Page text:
Health managers would be prudent to examine their own contracts to ensure that their earnings are not hit by the latest FEMPI legislation, writes Alan Wallace.
The recent Financial Emergency Measures in the Public Interest Bill, 2015 (“FEMPI”) is the sixth proposed statutory instrument introduced by the Government since 2009 to facilitate the reduction of remuneration of public servants and pensions payable to former public servants. The FEMPI Bill published on October 9 last, has provided at Section 12 for amending the Ministers and Secretaries (Amendment) Act 2011 to give the Minister permanent powers to preclude public servants from benefiting from the payment of unsanctioned remuneration.
Interestingly, Section 12 proposes to deal with future employment of public servants, which includes health managers, as any person employed whether by a government agency or voluntary healthcare provider who will receive a public pension is by law considered a public servant.
The logic underpinning this principle appears to be that the entitlement to a public service pension precludes public servants from serving another master or receiving a top up of their remuneration.
Section 12 of the FEMPI Bill has its genesis in an agreed action plan for the implementation of recommendations arising from an internal HSE Audit Report regarding Section 38 Agencies Remuneration in June, 2012 culminating in a Department of Health Circular 11/2013 issued on the 27th September, 2013.
There are implications for current health managers, their contracts of employment and any ongoing negotiations surrounding “red circling” of posts. Irish employment law basically recognises two types of contracts, either a contract of definite or indefinite duration. A contract of indefinite duration relates to permanent employees. A contract of definite duration refers to a fixed term or a specific purpose contract and is often used to retain managers in the hospital sector on a rolling basis.
The Protection of Employees (Fixed-Term Work) Act, 2003 (Section 9) confirms that once employed on two or more continuous fixed term contracts the total duration may not exceed four years. Accordingly, after four years a contract of indefinite duration should apply unless there are objective grounds justifying the renewal of a contract for a fixed term only. Any employee is entitled to a written statement from their employer outlining what will trigger the end to a fixed term or specific purpose contract and if an employer intends to renew same, then a written statement should be supplied not later than the date of renewal setting out the objective grounds justifying the renewal and, if applicable, the failure to offer a contract of indefinite duration.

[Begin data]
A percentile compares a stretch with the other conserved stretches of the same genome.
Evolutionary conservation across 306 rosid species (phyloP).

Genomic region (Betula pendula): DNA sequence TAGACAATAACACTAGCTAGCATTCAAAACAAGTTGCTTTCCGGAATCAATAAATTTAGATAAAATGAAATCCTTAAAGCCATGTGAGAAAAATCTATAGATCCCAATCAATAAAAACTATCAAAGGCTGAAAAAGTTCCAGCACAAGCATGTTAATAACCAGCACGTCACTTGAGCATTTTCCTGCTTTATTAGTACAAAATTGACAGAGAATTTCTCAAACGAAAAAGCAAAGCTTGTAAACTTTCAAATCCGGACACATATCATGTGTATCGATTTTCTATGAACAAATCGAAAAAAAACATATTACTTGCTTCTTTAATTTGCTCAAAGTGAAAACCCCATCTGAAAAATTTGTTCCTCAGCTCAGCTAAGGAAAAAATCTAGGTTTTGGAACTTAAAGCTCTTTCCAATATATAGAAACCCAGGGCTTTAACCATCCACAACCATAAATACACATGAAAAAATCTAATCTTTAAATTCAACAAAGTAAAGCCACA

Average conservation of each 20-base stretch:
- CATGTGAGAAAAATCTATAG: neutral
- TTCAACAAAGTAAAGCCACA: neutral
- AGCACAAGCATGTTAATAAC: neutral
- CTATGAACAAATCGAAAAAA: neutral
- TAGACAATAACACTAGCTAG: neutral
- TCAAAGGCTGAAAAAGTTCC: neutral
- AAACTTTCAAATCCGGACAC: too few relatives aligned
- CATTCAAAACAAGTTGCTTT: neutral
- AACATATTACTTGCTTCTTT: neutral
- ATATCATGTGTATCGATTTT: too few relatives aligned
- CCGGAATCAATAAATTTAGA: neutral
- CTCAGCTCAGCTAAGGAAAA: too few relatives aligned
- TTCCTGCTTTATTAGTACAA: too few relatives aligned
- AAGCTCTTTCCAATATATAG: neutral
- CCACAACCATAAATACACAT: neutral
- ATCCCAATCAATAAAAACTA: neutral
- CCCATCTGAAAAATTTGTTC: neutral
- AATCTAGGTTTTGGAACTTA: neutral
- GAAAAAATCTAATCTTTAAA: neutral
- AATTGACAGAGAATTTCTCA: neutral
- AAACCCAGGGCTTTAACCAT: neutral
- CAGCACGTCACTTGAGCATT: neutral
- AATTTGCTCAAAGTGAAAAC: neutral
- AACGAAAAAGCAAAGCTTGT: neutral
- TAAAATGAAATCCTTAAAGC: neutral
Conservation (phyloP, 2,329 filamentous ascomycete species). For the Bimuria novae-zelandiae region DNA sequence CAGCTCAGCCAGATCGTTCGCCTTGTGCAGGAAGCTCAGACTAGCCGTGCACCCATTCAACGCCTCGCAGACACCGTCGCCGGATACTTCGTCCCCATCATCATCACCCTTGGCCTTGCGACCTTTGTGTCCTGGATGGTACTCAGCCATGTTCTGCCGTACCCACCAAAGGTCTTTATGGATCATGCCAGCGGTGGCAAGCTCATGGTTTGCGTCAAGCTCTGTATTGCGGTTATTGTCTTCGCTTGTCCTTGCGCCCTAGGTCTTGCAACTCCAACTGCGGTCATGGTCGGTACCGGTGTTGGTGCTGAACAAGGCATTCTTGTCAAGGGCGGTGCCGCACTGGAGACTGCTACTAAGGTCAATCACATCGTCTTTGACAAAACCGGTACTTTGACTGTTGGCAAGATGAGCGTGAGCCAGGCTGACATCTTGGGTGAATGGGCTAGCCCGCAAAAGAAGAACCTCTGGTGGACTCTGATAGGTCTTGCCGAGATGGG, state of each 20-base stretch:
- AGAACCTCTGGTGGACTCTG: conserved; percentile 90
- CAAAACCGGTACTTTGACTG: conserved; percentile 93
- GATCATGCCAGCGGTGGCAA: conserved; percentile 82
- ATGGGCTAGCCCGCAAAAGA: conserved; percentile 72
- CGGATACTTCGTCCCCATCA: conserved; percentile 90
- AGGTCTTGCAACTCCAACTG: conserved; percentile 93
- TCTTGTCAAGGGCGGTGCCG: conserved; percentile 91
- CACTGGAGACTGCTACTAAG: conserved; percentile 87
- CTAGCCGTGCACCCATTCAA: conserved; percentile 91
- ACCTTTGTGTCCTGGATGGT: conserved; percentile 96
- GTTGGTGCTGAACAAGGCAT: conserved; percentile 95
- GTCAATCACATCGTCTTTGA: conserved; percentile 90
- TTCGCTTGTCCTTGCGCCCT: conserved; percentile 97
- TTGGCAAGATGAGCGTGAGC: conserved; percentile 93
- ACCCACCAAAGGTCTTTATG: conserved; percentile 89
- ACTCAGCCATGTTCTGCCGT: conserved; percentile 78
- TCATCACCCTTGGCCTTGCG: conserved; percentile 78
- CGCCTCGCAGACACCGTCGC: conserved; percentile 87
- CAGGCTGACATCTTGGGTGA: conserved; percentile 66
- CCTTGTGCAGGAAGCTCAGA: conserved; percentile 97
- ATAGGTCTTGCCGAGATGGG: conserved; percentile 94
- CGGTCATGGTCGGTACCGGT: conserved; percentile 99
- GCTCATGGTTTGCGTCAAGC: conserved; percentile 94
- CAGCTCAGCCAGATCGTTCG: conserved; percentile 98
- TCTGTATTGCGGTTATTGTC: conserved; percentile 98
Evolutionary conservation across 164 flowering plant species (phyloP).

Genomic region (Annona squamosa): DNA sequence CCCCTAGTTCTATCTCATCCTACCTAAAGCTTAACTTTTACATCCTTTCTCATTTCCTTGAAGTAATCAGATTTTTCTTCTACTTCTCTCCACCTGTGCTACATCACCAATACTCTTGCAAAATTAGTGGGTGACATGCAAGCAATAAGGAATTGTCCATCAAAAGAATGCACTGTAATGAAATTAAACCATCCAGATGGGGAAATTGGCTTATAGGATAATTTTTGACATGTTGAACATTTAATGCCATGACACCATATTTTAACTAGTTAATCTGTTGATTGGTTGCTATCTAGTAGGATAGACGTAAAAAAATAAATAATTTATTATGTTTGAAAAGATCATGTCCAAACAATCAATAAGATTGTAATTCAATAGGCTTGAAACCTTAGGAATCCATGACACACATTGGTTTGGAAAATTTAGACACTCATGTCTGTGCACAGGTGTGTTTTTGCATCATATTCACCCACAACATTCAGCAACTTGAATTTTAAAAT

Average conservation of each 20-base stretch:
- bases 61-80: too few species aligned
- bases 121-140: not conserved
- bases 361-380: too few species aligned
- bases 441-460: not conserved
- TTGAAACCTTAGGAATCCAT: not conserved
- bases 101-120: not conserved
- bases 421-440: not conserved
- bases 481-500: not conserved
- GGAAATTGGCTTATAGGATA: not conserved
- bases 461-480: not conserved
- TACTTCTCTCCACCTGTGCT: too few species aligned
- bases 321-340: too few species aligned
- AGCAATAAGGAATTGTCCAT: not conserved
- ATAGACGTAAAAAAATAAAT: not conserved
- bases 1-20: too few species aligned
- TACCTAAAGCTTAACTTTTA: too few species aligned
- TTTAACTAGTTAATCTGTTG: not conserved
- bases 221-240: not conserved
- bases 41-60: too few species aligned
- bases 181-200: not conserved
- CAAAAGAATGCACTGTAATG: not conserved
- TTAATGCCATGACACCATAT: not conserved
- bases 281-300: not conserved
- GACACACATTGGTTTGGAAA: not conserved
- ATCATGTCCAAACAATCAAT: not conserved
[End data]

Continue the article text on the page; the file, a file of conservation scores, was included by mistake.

The underlying principle surrounding government policy in this area is “one person one salary” which affirms that serving public servants require the consent of the Minister in order to undertake other forms of paid remuneration in any part of the public service. Where this leaves former public servants providing services on a consultancy basis, current health managers who attend conferences to speak (receiving remuneration) or current public servants with an income from say a farm, is somewhat unclear. The logic underpinning this principle appears to be that the entitlement to a public service pension precludes public servants from serving another master or receiving a top up of their remuneration.
In light of the above, any health manager on a rolling contract would be well advised to review their contract now, focusing on any clarification required as to permanent status, related roles and sources of remuneration prior to the FEMPI Bill being enacted.
Alan Wallace is a notary public & partner with Mangan O’Beirne Solicitors, 31, Morehampton Road, Donnybrook, Dublin 4. Alan is a former Board member of the Corporate Governance Association of Ireland and his practice focuses on advising hospitals, their Boards of Directors and hospital suppliers in the healthcare sector. Alan can be contacted at email@example.com or at 01 6684333.